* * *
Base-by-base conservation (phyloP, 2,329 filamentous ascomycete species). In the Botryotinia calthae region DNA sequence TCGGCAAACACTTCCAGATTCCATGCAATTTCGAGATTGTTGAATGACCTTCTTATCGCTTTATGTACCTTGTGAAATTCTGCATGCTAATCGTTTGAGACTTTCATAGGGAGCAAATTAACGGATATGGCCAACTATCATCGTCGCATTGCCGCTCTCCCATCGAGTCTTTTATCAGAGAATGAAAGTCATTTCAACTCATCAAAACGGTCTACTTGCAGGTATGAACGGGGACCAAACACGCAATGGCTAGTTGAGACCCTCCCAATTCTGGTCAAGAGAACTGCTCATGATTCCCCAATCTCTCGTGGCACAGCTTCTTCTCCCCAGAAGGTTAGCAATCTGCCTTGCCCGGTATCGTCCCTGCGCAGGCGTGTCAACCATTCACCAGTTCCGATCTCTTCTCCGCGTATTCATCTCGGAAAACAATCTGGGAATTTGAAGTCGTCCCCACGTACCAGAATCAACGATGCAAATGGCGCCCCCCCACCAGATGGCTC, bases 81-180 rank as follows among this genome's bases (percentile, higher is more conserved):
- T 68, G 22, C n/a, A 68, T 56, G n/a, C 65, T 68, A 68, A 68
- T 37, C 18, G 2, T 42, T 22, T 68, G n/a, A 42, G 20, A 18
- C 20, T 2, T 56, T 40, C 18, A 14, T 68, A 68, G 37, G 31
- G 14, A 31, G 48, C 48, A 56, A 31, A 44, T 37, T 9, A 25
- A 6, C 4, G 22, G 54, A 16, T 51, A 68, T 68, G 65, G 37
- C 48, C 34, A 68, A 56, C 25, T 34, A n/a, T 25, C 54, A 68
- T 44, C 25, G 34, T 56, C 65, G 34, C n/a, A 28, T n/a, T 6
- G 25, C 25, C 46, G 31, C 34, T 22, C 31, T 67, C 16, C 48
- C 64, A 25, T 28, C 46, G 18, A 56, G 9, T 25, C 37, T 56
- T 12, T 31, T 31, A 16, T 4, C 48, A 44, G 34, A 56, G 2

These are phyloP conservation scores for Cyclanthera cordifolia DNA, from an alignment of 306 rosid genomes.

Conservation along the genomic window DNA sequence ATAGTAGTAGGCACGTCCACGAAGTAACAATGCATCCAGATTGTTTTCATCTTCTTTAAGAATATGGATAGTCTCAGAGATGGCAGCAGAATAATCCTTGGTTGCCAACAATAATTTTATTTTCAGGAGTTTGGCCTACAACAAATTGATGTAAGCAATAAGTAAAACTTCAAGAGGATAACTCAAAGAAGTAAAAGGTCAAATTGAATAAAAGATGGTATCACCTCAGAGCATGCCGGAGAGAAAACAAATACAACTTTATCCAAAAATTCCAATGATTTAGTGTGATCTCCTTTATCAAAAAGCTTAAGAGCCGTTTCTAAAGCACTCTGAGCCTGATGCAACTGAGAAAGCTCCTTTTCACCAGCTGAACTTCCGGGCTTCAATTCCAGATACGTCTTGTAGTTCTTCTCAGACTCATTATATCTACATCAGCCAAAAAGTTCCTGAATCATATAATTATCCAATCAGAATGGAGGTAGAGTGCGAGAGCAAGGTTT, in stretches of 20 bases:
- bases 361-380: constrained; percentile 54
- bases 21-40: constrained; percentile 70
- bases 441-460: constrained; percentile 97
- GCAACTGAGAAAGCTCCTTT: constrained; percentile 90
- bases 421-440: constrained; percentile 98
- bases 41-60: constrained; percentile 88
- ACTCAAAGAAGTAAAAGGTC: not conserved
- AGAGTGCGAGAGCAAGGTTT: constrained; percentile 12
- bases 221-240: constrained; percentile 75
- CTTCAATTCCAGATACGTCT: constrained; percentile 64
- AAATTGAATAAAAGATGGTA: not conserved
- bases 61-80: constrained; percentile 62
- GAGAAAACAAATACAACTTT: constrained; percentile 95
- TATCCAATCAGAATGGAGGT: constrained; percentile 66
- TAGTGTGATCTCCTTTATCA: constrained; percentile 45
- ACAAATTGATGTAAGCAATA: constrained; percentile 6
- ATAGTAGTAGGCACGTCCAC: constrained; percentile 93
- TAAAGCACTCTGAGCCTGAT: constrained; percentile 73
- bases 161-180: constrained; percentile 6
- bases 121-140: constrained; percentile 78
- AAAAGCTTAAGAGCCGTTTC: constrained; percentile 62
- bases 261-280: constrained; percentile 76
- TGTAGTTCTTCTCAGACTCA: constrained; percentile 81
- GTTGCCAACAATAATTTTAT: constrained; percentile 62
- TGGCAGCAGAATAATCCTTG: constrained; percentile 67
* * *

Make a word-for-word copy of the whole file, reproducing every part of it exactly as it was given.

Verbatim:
Base-by-base conservation (phyloP, 2,329 filamentous ascomycete species). In the Botryotinia calthae region DNA sequence TCGGCAAACACTTCCAGATTCCATGCAATTTCGAGATTGTTGAATGACCTTCTTATCGCTTTATGTACCTTGTGAAATTCTGCATGCTAATCGTTTGAGACTTTCATAGGGAGCAAATTAACGGATATGGCCAACTATCATCGTCGCATTGCCGCTCTCCCATCGAGTCTTTTATCAGAGAATGAAAGTCATTTCAACTCATCAAAACGGTCTACTTGCAGGTATGAACGGGGACCAAACACGCAATGGCTAGTTGAGACCCTCCCAATTCTGGTCAAGAGAACTGCTCATGATTCCCCAATCTCTCGTGGCACAGCTTCTTCTCCCCAGAAGGTTAGCAATCTGCCTTGCCCGGTATCGTCCCTGCGCAGGCGTGTCAACCATTCACCAGTTCCGATCTCTTCTCCGCGTATTCATCTCGGAAAACAATCTGGGAATTTGAAGTCGTCCCCACGTACCAGAATCAACGATGCAAATGGCGCCCCCCCACCAGATGGCTC, bases 81-180 rank as follows among this genome's bases (percentile, higher is more conserved):
- T 68, G 22, C n/a, A 68, T 56, G n/a, C 65, T 68, A 68, A 68
- T 37, C 18, G 2, T 42, T 22, T 68, G n/a, A 42, G 20, A 18
- C 20, T 2, T 56, T 40, C 18, A 14, T 68, A 68, G 37, G 31
- G 14, A 31, G 48, C 48, A 56, A 31, A 44, T 37, T 9, A 25
- A 6, C 4, G 22, G 54, A 16, T 51, A 68, T 68, G 65, G 37
- C 48, C 34, A 68, A 56, C 25, T 34, A n/a, T 25, C 54, A 68
- T 44, C 25, G 34, T 56, C 65, G 34, C n/a, A 28, T n/a, T 6
- G 25, C 25, C 46, G 31, C 34, T 22, C 31, T 67, C 16, C 48
- C 64, A 25, T 28, C 46, G 18, A 56, G 9, T 25, C 37, T 56
- T 12, T 31, T 31, A 16, T 4, C 48, A 44, G 34, A 56, G 2

These are phyloP conservation scores for Cyclanthera cordifolia DNA, from an alignment of 306 rosid genomes.

Conservation along the genomic window DNA sequence ATAGTAGTAGGCACGTCCACGAAGTAACAATGCATCCAGATTGTTTTCATCTTCTTTAAGAATATGGATAGTCTCAGAGATGGCAGCAGAATAATCCTTGGTTGCCAACAATAATTTTATTTTCAGGAGTTTGGCCTACAACAAATTGATGTAAGCAATAAGTAAAACTTCAAGAGGATAACTCAAAGAAGTAAAAGGTCAAATTGAATAAAAGATGGTATCACCTCAGAGCATGCCGGAGAGAAAACAAATACAACTTTATCCAAAAATTCCAATGATTTAGTGTGATCTCCTTTATCAAAAAGCTTAAGAGCCGTTTCTAAAGCACTCTGAGCCTGATGCAACTGAGAAAGCTCCTTTTCACCAGCTGAACTTCCGGGCTTCAATTCCAGATACGTCTTGTAGTTCTTCTCAGACTCATTATATCTACATCAGCCAAAAAGTTCCTGAATCATATAATTATCCAATCAGAATGGAGGTAGAGTGCGAGAGCAAGGTTT, in stretches of 20 bases:
- bases 361-380: constrained; percentile 54
- bases 21-40: constrained; percentile 70
- bases 441-460: constrained; percentile 97
- GCAACTGAGAAAGCTCCTTT: constrained; percentile 90
- bases 421-440: constrained; percentile 98
- bases 41-60: constrained; percentile 88
- ACTCAAAGAAGTAAAAGGTC: not conserved
- AGAGTGCGAGAGCAAGGTTT: constrained; percentile 12
- bases 221-240: constrained; percentile 75
- CTTCAATTCCAGATACGTCT: constrained; percentile 64
- AAATTGAATAAAAGATGGTA: not conserved
- bases 61-80: constrained; percentile 62
- GAGAAAACAAATACAACTTT: constrained; percentile 95
- TATCCAATCAGAATGGAGGT: constrained; percentile 66
- TAGTGTGATCTCCTTTATCA: constrained; percentile 45
- ACAAATTGATGTAAGCAATA: constrained; percentile 6
- ATAGTAGTAGGCACGTCCAC: constrained; percentile 93
- TAAAGCACTCTGAGCCTGAT: constrained; percentile 73
- bases 161-180: constrained; percentile 6
- bases 121-140: constrained; percentile 78
- AAAAGCTTAAGAGCCGTTTC: constrained; percentile 62
- bases 261-280: constrained; percentile 76
- TGTAGTTCTTCTCAGACTCA: constrained; percentile 81
- GTTGCCAACAATAATTTTAT: constrained; percentile 62
- TGGCAGCAGAATAATCCTTG: constrained; percentile 67